Broad use of OpenTopography across educational institutions

Feb 12, 2024

As part of OpenTopography’s mission to democratize access to high resolution topography and advance our understanding of Earth’s surface, vegetation, and the built environment, we are dedicated to developing and supporting educational uses of topographic data. To evaluate OpenTopography’s educational impact, we assessed the diversity and breadth of educational institutions that use OpenTopography. OpenTopography’s educational resources, datasets, and processing tools are used by students and faculty at a wide variety of educational institutions, illustrating the broad impact of OpenTopography’s resources across many stages of education.

OpenTopography offers a suite of ready-to-use educational resources to facilitate the integration of high resolution topography into classroom lessons and activities at a variety of levels. In addition to using these resources, users from educational institutions can directly access data from OpenTopography for use both in the classroom and for scientific research in research publications. With easy-to-use on-demand processing tools, OpenTopography helps lower the barrier to entry for working with topographic data.

To measure the impact of OpenTopography’s educational resources, we tallied the number of educational institutions (not individual users) that have accessed data via OpenTopography and sorted these institutions based on their Carnegie Classification. The Carnegie Classification is a framework used to recognize and describe different types of institutions in U.S. higher education. The figure below shows the percentage use and count of educational institutions sorted by Carnegie Classification.

Higher education institutions with members who have accessed data via OpenTopography sorted by Carnegie Classification. Institution counts are at the bar top.

This analysis shows tens of thousands of individuals from across 735 different higher education institutions have accessed data from OpenTopography. The three most common institutional classes of OpenTopography users come from very high research activity doctoral institutions (R1), baccalaureate institutions (Bacc), and masters institutions (M1). Nearly 100 different associates and community colleges use OpenTopography to access topographic data.

Through OpenTopography’s cutting edge cyberinfrastructure, users across the full spectrum of institutions have direct access to high performance compute resources—resources that traditionally may not be available to non-R1 institutions. OpenTopography helps bring the power of supercomputers directly to the user, regardless of home institution resources, thereby enabling wide-ranging educational and research applications of topographic data.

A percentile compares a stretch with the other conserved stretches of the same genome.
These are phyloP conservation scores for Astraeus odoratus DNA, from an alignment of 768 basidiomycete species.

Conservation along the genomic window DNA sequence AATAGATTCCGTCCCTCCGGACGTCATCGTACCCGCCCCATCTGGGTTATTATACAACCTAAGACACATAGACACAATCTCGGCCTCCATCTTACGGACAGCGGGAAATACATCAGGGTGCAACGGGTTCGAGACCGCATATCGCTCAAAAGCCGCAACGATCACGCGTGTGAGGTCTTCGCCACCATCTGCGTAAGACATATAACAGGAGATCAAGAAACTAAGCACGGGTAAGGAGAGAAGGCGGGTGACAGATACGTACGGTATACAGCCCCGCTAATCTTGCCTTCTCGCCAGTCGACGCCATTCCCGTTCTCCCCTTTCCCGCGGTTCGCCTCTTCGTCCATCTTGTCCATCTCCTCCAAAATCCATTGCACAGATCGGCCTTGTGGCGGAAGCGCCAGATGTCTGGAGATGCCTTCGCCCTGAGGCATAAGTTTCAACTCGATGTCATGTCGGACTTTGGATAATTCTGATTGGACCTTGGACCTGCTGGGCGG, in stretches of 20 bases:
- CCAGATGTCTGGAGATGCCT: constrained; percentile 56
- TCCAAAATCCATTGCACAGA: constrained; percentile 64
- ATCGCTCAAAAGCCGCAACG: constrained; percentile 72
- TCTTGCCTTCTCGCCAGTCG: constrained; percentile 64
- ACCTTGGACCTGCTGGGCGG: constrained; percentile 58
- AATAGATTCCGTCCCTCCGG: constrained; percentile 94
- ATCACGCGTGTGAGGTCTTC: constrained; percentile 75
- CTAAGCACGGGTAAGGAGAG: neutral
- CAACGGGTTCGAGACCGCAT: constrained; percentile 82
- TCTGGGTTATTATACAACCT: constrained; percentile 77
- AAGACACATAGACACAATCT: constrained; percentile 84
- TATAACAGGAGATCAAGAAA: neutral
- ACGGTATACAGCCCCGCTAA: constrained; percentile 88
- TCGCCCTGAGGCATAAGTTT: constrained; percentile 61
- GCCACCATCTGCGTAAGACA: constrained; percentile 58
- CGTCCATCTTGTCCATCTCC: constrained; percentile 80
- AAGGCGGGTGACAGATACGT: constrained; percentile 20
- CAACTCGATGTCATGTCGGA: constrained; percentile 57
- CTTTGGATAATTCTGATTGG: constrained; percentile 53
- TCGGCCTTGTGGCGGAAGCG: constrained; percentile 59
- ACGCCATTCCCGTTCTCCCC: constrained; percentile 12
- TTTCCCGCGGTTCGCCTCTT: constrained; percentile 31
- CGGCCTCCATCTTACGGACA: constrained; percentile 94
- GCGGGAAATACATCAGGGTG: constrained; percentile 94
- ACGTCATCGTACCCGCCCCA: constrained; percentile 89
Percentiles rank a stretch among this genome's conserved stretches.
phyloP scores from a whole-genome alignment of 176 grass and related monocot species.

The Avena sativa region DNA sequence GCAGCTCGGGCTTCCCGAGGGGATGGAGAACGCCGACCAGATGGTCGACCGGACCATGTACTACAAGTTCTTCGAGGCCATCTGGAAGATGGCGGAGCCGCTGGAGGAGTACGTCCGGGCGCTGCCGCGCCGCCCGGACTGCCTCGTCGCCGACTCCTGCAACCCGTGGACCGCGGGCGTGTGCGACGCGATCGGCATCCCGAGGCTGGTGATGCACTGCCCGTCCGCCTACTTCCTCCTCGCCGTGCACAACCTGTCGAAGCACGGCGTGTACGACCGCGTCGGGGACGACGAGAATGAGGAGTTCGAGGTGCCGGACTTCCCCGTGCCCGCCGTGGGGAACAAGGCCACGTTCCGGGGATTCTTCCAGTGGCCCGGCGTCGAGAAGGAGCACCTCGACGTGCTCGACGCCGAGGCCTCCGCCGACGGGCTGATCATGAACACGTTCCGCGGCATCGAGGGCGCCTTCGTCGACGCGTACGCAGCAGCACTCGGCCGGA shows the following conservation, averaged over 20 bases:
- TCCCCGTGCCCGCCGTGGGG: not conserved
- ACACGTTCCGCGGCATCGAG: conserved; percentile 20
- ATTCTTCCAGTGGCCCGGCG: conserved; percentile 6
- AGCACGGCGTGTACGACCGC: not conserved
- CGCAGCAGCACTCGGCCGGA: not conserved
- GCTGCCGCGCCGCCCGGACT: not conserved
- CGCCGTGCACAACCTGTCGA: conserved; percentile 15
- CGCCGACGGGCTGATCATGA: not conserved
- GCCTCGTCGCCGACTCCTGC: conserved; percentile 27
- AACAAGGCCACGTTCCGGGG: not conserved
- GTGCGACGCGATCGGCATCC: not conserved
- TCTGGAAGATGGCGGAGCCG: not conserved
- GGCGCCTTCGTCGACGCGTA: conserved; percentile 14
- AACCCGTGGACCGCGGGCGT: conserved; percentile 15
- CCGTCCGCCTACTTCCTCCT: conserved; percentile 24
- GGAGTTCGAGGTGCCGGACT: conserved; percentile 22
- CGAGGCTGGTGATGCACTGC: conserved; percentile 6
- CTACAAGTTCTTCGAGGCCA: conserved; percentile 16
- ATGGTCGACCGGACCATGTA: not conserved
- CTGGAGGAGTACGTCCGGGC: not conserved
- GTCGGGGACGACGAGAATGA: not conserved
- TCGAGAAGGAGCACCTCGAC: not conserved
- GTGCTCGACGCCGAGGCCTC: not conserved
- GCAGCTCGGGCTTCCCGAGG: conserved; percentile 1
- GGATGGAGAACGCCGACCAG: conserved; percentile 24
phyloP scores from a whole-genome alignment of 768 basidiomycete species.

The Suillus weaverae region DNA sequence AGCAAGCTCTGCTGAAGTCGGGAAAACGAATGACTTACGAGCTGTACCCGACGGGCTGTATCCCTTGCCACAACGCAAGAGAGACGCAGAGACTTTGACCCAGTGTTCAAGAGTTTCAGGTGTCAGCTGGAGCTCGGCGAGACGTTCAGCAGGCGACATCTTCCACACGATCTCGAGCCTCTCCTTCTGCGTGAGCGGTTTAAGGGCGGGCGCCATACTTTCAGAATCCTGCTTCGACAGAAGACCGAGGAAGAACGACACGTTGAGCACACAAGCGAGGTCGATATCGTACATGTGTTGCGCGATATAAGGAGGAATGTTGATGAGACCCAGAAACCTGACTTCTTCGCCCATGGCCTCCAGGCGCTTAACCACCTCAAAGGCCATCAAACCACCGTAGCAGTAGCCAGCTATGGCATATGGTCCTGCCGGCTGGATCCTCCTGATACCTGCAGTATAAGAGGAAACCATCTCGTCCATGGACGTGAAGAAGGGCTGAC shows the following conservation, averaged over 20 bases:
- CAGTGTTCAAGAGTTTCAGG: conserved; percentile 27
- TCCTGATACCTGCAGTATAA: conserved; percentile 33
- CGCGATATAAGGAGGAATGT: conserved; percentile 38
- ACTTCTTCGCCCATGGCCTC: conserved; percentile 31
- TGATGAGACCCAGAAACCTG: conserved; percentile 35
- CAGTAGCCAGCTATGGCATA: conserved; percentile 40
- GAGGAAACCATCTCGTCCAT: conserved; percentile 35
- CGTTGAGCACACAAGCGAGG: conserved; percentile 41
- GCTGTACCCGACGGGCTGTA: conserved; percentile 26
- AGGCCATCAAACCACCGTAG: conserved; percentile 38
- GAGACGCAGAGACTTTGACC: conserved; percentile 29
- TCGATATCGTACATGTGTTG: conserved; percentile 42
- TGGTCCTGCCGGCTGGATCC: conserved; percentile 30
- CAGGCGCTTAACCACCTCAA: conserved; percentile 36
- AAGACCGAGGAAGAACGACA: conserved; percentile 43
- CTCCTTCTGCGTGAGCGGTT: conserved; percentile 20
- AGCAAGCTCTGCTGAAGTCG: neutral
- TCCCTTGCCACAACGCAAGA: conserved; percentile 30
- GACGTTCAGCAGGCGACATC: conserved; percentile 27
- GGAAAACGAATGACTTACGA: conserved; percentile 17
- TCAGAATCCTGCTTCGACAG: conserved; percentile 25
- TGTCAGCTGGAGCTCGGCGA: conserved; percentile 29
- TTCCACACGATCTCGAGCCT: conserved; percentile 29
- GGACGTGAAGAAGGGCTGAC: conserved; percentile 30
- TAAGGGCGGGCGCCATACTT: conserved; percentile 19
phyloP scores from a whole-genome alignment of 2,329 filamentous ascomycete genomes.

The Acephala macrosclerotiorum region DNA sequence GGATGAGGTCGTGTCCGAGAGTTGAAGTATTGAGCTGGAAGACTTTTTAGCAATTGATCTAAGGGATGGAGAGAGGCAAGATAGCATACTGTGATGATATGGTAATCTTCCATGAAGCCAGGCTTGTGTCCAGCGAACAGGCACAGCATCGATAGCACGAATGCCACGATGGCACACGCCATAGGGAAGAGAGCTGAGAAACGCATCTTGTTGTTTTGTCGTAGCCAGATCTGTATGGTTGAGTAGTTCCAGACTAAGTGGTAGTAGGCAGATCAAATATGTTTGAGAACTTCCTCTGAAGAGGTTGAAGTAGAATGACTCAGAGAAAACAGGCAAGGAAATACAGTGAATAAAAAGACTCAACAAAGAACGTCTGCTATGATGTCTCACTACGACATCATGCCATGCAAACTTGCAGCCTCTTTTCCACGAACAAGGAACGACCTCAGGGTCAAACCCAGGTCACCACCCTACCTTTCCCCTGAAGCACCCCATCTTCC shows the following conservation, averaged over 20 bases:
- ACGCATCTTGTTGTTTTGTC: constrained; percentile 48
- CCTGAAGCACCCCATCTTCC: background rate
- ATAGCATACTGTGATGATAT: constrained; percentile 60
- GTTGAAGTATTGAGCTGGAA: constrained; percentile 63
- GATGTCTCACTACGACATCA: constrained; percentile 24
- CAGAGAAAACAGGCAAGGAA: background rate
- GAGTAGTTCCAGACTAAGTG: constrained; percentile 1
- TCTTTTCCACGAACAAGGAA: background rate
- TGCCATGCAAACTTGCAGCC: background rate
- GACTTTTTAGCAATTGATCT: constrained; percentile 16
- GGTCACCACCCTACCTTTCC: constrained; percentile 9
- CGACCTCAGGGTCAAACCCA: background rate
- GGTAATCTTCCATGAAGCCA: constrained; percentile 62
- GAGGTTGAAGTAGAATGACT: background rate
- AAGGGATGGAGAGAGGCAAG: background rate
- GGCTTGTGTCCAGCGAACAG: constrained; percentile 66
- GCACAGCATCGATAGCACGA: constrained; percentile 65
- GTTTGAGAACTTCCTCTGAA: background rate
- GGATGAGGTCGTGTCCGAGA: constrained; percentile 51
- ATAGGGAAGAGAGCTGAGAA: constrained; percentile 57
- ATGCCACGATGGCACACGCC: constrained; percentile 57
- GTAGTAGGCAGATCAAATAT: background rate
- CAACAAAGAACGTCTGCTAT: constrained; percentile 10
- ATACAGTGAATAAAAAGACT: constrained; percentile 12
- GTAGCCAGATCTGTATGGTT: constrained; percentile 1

Given that hundreds of institutions where OpenTopography users come from are non-doctorate granting institutions, we see that OpenTopography and topographic data are used across a broad educational user base. The diversity of institutions demonstrates the use of OpenTopography’s resources throughout the full spectrum of academic and workforce preparation.

Pete Lippert, an Associate Professor at the University of Utah, provides an example of how OpenTopography and high resolution topography are used in introductory-level undergraduate classrooms:

Geoscience students at the University of Utah discover the unique benefits of high resolution topography and accessible data early and often in their undergraduate education. Wasatch in the Field is a place-based, introductory field course that surveys the breadth of geoscience taught at Utah. The course assumes no prior experience with geoscience or field work and guides students to read the rocks, soil, landscape, and water to understand the history of glaciers, earthquakes, and landslides, as well as water quality and use, along the Wasatch Front. High resolution topography collected via lidar and available on OpenTopography are the backbone of several field and lab-based mapping exercises. Students learn to access data on the website, produce various data products, and use those products to address specific questions related to geologic hazards. Students also see how these topographic datasets are transformed into the 3D printed landscape models to provide another view of geological features and processes. Later in their curriculum, Geoscience students use digital terrain models produced by OpenTopography online tools to investigate tectonic geomorphology (Structural Geology, Geomorphology), landslides (Geological Engineering, Field Methods, Field Camp), and more.

3D printed model of Bell’s Canyon near Salt Lake City, Utah from high resolution topography that students at the University of Utah used to help map moraines and faults. Photo by Pete Lippert.

Are you an educator that uses OpenTopography data or resources in the classroom, or have questions about how to use OpenTopography in the classroom? Please reach out to if you are interested in sharing your educational use of high resolution topography.